The Washington Post reports that Boris Nemtsov has concluded there will not be a real election in March for the Russian presidency and therefore has dropped out of the race, urging the other candidates to do the same; it also reports that Putin will impose the same draconian restrictions on elections monitors that were present during the parliamentary vote:
For the second time this month, a leading Russian opposition figure has withdrawn from March’s presidential election complaining of a political landscape that has made open competition impossible.
“It’s clear that the presidential election, like the parliamentary elections, will be a farce, since candidates do not have equal opportunities to campaign,” Boris Nemtsov, a deputy prime minister in the 1990s and a leader of the Union of Right Forces party, said in a statement Wednesday. “Goebbels-like propaganda, force and bureaucratic pressures are being used against the opposition.”
Joseph Goebbels was Adolf Hitler’s propaganda chief.
Nemtsov’s withdrawal follows the decision of Garry Kasparov, the chess grandmaster and critic of President Vladimir Putin, not to seek registration as a candidate. Kasparov said the authorities had blocked his attempts to hold a nominating convention this month.
Neither Kasparov nor Nemtsov presented any real threat to the Kremlin’s anointed candidate, First Deputy Prime Minister Dmitry Medvedev, according to opinion polls. Medvedev is backed by Putin and the pro-Kremlin United Russia party, and he enters the race as the overwhelming favorite.
Medvedev has said he would like Putin to remain on as prime minister, a prospect that burnishes the untested candidate’s standing with the electorate and ensures that the current president will continue to wield considerable influence in Russia after he leaves the Kremlin.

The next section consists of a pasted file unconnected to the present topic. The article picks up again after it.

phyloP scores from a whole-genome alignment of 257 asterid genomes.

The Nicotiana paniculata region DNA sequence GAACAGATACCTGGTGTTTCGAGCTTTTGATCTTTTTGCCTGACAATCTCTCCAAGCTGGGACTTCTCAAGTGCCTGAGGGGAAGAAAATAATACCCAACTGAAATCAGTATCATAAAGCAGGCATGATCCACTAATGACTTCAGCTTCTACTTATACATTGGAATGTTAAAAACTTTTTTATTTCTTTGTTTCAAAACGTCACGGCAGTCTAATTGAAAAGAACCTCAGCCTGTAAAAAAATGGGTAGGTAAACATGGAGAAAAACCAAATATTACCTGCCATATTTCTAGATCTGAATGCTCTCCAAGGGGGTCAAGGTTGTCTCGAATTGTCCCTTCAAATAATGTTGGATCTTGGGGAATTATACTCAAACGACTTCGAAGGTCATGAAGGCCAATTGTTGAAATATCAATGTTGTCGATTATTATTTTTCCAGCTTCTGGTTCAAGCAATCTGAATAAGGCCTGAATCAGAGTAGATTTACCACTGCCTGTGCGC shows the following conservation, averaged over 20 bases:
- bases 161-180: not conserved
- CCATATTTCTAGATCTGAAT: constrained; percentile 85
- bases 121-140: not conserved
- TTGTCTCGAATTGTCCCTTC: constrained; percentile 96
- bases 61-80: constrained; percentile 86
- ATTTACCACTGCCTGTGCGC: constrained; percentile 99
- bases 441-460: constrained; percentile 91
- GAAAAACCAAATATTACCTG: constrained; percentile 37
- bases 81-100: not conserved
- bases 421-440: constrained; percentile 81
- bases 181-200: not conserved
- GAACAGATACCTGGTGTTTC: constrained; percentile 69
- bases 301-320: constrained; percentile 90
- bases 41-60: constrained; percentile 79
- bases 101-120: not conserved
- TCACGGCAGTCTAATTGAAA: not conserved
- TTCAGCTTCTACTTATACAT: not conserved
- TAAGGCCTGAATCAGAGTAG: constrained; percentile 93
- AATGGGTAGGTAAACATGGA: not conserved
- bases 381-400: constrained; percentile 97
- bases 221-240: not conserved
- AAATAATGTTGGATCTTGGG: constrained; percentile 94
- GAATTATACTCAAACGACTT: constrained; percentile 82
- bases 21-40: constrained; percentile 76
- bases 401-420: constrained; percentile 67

Nemtsov called on the remaining two candidates who are independent of the Kremlin to also withdraw unless they receive pledges that they will have equal access to the news media and that state resources will not be used to damage their campaigns.
“I think that if authorities refuse to fulfill these absolutely justified demands, this will be serious grounds not to take part in the elections,” Nemtsov said, directing his plea to Gennady Zyuganov, head of the Communist Party, and Mikhail Kasyanov, a former prime minister under Putin who later broke with the Kremlin.
Nemtsov said the Kremlin should agree to meet four conditions: Medvedev must take part in televised debates; all candidates must have equal access to state-controlled TV channels; national TV channels must stop blacklisting certain members of the opposition; and the use of state resources to promote Medvedev and marginalize his opponents should be barred.
“Your participation in the elections add to their legitimacy,” Nemtsov said, addressing Zyuganov and Kasyanov. “I call on you to give up taking part in the election campaign.”
Kasyanov responded that he was not considering dropping out; Zyuganov told reporters he didn’t rule out quitting. “I have been nominated by my party, but if the government keeps using dirty tricks, my party will question my further participation,” he said.
“There is even greater administrative pressure in the course of the current election campaign than was the case during the parliamentary elections,” he said. That vote took place Dec. 2.
Zyuganov said he had spoken to Nemtsov by telephone Wednesday. The Communist leader said that Nemtsov had suggested demanding specific governmental measures to guarantee honest elections and that this was an “interesting” suggestion.
To get on the ballot, Kasyanov still faces the formidable task of gathering 2 million signatures by Jan. 16. Zyuganov, because he is backed by a party with seats in parliament, doesn’t have to meet that requirement.
Also running are Vladimir Zhirinovsky, an ultranationalist, and Andrei Bogdanov, head of the Democratic Party, a tiny group that ostensibly advocates such steps as Russia joining the European Union. Their candidacies are backed by the Kremlin, which political analysts say sees them siphoning votes from Medvedev’s opponents.
Russian officials also said Wednesday that they will not issue invitations to international election observers until the end of January and that approximately the same number of observers will be invited as took part in the parliamentary elections this month.
The region’s principal election monitoring group, the observation arm of the 56-nation Organization for Security and Cooperation in Europe, refused to observe the parliamentary elections, citing visa delays and obstruction by the Russian authorities.